Review of Walls Around: The Plunder of Warsaw Jewry During World War II and its Aftermath, by Itamar Levin. 2004. Praeger Publishers. Westport, Connecticut, and London.
Reviewer: Mr. Jan Peczkis
Whose Golden Harvest? Exploitation and Plunder of the Living and Dead Conducted by Non-Jews and Jews Alike. Property Restitution
Holocaust-uniqueness proponents have argued that, whereas the genocides of non-Jews all had rational economic motives (notably the acquisition of the properties of the victims), that of Jews was completely irrational. Levin challenges this. He cites Franz Stangl, the Kommandant of Treblinka, who spoke of acquiring Jewish wealth as the goal, and with racial philosophies assuming secondary importance in the conduct of the Holocaust. (p. xi, 171). Levin presents impressive evidence of the progressive German exploitation of the 450,000 ghettoized Warsaw Jews in German-occupied Poland. So poor did the Jews become that they could not care for each other, and 100,000 of them died from starvation, exposure, and disease (between the September 1939 War and the first shipments of Jews to Treblinka)(July 1942).(p. 4). This was too slow for the Germans (p. 27), so they switched to systematic mass murder. The haul of Jewish wealth from the 870,000 Treblinka victims alone was staggering: 1,200 to 1,350 railway cars. (p. 180). (For more on the German economic motives behind the Holocaust, see the Peczkis review of Architects of Annihilation: Auschwitz and the Logic of Destruction).
The author briefly mentions the comparable Nazi actions against Poles. He comments: "As a direct result of this policy, non-Jewish Poles were allocated food rations that barely sustained them, as most output was sent westward to Germany...the average Pole lived on a mere 600 calories per day..." (pp. 10-11).
In the first parts of this work, the author relies primarily on Warsaw Ghetto Jewish chroniclers. Oddly enough, Levin (p. 270) considers Ringelblum as being a pro-Polish historian for making some statements with which whom Levin disagrees.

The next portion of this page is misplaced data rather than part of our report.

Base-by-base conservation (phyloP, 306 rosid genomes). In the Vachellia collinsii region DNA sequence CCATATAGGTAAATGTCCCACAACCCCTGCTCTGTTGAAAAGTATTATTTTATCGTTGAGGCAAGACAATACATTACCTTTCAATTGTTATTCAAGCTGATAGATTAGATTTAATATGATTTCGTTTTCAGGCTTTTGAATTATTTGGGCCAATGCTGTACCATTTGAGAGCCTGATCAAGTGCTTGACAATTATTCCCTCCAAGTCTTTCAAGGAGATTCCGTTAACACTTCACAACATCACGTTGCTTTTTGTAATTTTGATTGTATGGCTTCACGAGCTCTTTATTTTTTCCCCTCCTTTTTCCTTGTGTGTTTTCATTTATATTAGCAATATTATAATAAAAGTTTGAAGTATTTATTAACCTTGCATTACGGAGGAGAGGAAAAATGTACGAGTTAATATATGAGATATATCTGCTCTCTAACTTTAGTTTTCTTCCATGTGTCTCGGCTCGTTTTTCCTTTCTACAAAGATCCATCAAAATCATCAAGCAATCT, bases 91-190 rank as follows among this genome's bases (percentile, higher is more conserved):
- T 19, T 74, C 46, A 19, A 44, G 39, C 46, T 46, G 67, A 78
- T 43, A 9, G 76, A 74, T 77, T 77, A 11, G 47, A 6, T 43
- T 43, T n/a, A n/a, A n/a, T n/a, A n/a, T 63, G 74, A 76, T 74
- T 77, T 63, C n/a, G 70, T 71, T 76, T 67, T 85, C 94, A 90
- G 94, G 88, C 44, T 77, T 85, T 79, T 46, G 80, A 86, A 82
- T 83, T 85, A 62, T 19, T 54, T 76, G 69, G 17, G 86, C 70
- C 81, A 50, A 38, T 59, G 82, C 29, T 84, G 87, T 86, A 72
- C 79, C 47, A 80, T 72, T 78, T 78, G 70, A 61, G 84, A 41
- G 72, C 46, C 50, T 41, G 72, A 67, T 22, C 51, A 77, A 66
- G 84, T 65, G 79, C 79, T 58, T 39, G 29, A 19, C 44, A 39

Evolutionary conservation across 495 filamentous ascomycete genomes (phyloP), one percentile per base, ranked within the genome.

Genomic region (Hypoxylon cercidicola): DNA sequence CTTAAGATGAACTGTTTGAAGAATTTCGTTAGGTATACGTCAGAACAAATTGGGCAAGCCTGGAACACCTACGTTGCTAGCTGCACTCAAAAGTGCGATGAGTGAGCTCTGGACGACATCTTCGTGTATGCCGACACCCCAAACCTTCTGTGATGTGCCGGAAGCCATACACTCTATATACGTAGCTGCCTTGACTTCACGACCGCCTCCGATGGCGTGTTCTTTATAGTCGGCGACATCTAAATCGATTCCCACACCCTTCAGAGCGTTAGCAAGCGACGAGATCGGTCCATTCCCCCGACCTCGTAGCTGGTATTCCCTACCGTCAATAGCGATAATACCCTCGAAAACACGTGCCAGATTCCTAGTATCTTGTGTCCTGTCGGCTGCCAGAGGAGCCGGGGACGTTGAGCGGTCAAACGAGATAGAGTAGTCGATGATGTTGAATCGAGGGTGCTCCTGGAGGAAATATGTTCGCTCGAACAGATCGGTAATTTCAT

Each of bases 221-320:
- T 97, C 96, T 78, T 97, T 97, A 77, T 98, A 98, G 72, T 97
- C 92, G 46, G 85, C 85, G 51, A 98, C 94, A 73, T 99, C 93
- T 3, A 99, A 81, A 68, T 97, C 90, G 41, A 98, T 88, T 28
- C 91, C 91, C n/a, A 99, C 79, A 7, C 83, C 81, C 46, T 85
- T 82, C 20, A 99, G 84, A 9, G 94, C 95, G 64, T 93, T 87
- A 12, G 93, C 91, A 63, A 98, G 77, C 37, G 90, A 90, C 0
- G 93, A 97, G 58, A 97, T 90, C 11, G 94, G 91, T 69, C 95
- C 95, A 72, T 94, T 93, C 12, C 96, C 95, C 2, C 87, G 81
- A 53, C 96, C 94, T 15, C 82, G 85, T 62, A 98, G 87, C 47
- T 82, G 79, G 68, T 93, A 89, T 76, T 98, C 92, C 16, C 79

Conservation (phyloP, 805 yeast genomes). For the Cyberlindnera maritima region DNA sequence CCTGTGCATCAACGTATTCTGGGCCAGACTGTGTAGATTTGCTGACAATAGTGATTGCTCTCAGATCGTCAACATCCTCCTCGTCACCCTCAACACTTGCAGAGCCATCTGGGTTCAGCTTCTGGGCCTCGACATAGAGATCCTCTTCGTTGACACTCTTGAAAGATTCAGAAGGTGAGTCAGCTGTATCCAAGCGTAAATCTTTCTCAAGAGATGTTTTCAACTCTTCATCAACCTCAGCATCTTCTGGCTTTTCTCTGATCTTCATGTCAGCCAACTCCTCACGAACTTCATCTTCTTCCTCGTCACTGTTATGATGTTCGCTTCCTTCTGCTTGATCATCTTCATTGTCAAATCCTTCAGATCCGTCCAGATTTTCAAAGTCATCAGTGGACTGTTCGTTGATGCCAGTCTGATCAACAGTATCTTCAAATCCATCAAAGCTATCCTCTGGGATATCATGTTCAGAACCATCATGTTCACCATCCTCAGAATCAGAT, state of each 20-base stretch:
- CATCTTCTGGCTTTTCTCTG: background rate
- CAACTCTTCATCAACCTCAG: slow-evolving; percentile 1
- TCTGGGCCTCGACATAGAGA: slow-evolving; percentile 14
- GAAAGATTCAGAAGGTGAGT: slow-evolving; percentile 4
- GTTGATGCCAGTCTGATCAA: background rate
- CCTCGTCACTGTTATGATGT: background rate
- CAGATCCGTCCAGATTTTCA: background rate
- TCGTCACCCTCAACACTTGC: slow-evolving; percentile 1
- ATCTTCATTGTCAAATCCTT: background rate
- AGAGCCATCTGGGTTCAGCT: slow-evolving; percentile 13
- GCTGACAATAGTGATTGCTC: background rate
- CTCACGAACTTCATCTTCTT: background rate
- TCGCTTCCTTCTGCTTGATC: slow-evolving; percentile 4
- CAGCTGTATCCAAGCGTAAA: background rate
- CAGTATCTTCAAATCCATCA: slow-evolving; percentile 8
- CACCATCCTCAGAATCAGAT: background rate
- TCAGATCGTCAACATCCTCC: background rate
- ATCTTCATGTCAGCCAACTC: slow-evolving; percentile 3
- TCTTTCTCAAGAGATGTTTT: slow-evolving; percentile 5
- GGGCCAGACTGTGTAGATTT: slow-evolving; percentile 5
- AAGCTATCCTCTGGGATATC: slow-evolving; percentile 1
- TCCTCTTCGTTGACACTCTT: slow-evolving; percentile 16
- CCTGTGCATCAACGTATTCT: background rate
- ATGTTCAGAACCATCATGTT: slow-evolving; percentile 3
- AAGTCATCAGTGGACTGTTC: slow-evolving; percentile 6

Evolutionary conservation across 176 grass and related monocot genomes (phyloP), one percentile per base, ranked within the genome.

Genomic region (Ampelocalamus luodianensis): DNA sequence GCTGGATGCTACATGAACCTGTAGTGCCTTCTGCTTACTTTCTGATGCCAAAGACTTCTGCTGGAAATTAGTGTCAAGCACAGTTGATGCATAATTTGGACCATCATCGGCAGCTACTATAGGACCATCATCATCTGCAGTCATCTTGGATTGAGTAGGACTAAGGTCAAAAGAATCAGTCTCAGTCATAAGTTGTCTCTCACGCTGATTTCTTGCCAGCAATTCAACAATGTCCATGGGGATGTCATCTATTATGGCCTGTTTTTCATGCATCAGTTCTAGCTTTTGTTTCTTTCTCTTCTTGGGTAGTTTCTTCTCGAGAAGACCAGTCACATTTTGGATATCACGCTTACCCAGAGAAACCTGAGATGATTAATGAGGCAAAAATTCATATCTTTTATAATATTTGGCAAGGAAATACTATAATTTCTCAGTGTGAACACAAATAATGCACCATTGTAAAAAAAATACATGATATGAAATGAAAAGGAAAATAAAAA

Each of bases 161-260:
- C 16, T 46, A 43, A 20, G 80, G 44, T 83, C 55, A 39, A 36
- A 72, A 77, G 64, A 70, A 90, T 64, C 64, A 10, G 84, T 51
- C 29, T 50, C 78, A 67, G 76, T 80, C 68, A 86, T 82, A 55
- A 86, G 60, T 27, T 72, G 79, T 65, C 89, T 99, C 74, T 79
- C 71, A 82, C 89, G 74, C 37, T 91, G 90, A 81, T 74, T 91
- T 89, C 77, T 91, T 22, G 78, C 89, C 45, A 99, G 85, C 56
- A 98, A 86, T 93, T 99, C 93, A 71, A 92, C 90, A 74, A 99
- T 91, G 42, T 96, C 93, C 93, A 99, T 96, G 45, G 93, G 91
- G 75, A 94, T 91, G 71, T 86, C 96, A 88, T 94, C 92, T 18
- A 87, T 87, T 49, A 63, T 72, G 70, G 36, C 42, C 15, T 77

Jan T. Gross, in his FEAR and GOLDEN HARVEST, would have the readers conclude that theft of Jewish property is some kind of particular Polish vice. Levin also elaborates on Poles stealing from Jews (pp. 84-90), often as the result of German enticements (e. g., p. 145), and Polish riffraff (Krolikowski's term) buying confiscated Jewish items from Ukrainian collaborators near Treblinka (p.176). However, he is objective enough to recognize that such conduct was not limited to any nationality. He comments: "Cases of blackmail, or taking advantage of the deportation for individual personal gain, serve to illustrate how corrupt their perpetrators had become--Germans, Poles, and Jews alike." (p. 148).
Levin adds: "Jews taking advantage of other people's terrible circumstances for their own personal gain is a particularly painful chapter in the history of the Holocaust and the Warsaw Ghetto. In some instances, they were simply blackmailers and cheats; in other cases, informers and collaborators." (p. 90). The author devotes several pages to this conduct. (pp. 90-99). Jewish informers, some of whom had been coerced while others who had acted freely, repeatedly told the Germans where Jewish wealth was concealed. Many corrupt Jews took bribes and ransom, and engaged in extortion. "The Thirteen", a Jewish Gestapo, headed by Abraham Gancwajch, was particularly odious in this regard. (pp. 94-99).